I feel like it’s impossible to talk about these books without discussing the larger context of the whole series, so I’m gonna do quick thoughts for each individual books, but I’m gonna include a spoiler-free semi-series review here and a spoiler-ful discussion in my review of Book 3. Then I’ll do the same for Books 4-6.
Spoiler-Free Semi-Series Review of Books 1-3
If you haven’t read these yet, one important thing to know is that this series is one that you have to kind of commit to. There are a lot of things that seem a certain way in the first book, or that don’t entirely make sense, or that aren’t fully believable, but they end up being addressed or having explanations in later books.
I also felt that each book got a little bit better with more realism, nuance, and development among the characters and their emotions. For the first two, I kinda felt like maybe I was just too old for this series and have forgotten how it feels to be a teen because all the characters were just so DRAMATIC, and it drove me a little bit up the wall, even though it was probably realistic. (Side note: *SPOILER* I can only imagine how Castle must’ve felt having so many of his plans thrown into turmoil by the love lives of three overdramatic teenagers. *END SPOILER*) I also didn’t feel that invested in or connected to anyone at first; they kinda seemed like every other YA character with a tragic backstory that I’ve read about. But in the third book, the drama was somewhat reined in, what was there felt like it had more real emotion to it, and I really liked the characters, emotions, and relationships. Warner was intelligent and intense. Adam was passionate and temperamental. Juliette was fiery and strong-willed. Kenji was the comic relief but also the glue holding everyone together.
I will say though, the writing was very dramatic and over-the-top flowery. So dramatic that I could zone out for whole portions and not actually miss anything. But I recognize that that’s just a part of Juliette’s character and POV, and even that got slightly less dramatic, I think.
There were also some small discrepancies that I noticed throughout the series. Not full-blown plot holes, but things like Castle not having time to work one-on-one with Juliette, despite repeatedly saying how important her abilities were, but then having time to work one-on-one with *someone else* who’s abilities were, let’s be honest, far less useful.
Another thing I want to mention is that, even though the series does continue with three more books, I think you could stop after Book 3, as I believe was originally intended. The ending is abrupt, but it works well enough. Especially since Books 4-6 change everything so much that they almost feel like an entirely different series.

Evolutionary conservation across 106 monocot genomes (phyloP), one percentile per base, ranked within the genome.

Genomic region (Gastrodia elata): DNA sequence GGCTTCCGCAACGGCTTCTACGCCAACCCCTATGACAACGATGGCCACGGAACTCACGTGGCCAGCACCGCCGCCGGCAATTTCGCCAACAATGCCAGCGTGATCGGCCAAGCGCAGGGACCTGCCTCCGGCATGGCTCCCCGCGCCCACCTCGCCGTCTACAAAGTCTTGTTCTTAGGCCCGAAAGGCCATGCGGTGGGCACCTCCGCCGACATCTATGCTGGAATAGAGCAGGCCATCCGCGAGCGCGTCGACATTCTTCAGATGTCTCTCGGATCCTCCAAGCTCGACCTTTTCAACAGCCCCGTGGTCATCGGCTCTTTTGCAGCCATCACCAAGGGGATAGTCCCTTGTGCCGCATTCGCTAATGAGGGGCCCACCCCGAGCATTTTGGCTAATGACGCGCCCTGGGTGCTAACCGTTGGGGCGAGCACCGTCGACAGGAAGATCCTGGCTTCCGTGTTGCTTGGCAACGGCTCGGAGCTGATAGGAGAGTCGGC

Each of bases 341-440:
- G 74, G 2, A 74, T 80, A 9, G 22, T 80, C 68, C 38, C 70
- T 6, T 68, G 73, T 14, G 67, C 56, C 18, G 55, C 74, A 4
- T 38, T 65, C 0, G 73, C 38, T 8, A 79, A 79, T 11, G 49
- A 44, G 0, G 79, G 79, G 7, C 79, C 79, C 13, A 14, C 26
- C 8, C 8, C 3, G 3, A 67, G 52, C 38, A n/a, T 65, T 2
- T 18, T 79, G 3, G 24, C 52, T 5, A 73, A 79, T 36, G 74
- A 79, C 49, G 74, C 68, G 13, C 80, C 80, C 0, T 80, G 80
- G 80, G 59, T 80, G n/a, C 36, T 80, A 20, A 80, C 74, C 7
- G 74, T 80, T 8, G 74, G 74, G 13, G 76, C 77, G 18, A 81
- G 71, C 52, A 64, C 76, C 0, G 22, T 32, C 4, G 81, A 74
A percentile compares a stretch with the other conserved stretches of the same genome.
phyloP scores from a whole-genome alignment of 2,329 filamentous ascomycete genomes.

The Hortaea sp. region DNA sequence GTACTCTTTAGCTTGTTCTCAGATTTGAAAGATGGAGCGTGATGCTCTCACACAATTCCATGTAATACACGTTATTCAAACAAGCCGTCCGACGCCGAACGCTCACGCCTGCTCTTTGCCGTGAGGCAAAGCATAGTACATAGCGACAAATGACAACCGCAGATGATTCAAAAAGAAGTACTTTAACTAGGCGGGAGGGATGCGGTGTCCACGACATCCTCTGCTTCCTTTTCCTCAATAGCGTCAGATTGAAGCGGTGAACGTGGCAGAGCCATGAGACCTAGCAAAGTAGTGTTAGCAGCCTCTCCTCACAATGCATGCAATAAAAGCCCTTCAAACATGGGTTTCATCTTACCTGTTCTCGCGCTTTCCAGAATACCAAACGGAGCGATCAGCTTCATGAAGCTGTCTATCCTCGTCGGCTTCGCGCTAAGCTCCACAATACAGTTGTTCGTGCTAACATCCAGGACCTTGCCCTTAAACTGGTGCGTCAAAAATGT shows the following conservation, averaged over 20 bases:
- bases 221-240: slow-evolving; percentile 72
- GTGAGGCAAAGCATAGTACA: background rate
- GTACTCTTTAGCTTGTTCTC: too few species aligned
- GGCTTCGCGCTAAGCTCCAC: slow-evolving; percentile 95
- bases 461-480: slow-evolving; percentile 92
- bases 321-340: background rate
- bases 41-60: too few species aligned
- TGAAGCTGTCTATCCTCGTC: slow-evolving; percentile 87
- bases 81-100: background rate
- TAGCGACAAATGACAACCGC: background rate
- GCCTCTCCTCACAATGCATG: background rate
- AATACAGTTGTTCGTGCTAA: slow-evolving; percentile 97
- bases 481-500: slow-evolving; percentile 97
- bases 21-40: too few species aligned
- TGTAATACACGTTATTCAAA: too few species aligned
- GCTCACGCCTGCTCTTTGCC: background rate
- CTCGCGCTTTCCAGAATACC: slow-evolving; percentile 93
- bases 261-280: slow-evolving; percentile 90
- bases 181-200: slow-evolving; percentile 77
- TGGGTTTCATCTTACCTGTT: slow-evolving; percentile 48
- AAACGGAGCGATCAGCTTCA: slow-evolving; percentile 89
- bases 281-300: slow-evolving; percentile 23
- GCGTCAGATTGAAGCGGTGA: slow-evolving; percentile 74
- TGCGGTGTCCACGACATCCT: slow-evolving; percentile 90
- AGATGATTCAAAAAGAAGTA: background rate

I’ve read the first three books twice, audiobook the second time. I enjoyed the narration by Kate Simses. She has a very young and soft-sounding voice (not in volume, but in way of speaking), though that might’ve been partially a choice for Juliette’s character. I would say her male voices were ok—not great, but not terrible. It became more noticeable in the third book that she wasn’t great at voice acting highly emotional dialogue (maybe it was just that she couldn’t do it when trying to do male voices), but she was good at changing her tone and inflection and way of speaking to suit the mood and emotion of the scene when doing narration. Normally I complain about dramatic narrators, but, in this case, her narration was perfect for the writing.
Overall, these books didn’t blow me away, but I enjoyed them and got more into them by the third book. They didn’t make me emotional in the way I thought they would from all the things I’d heard, and the dramatic writing/POV wasn’t quite to my taste, but they did have some great emotionally intense moments, some interesting characters, some touching relationships, and a great story.
Quick Thoughts on Book 1
Book 1 on its own didn’t impress me much. I didn’t feel much connection to the characters, nor did I feel like we got to know them well. Juliette and Adam both had some fire in them, though different temperaments, and Warner was an interesting villain, as mentally unhinged as he was. I actually kind of almost felt bad for him. The romance wasn’t entirely believable, but not entirely unbelievable either. The plot meandered with no clear goal. But again, it is a series that gets better over the next two books.
*I’ve read this book multiple times. This review was written after my 2nd read.*
Anyone who likes YA, dystopia, romance, superhuman abilities, dramatic writing, and twisty revelations.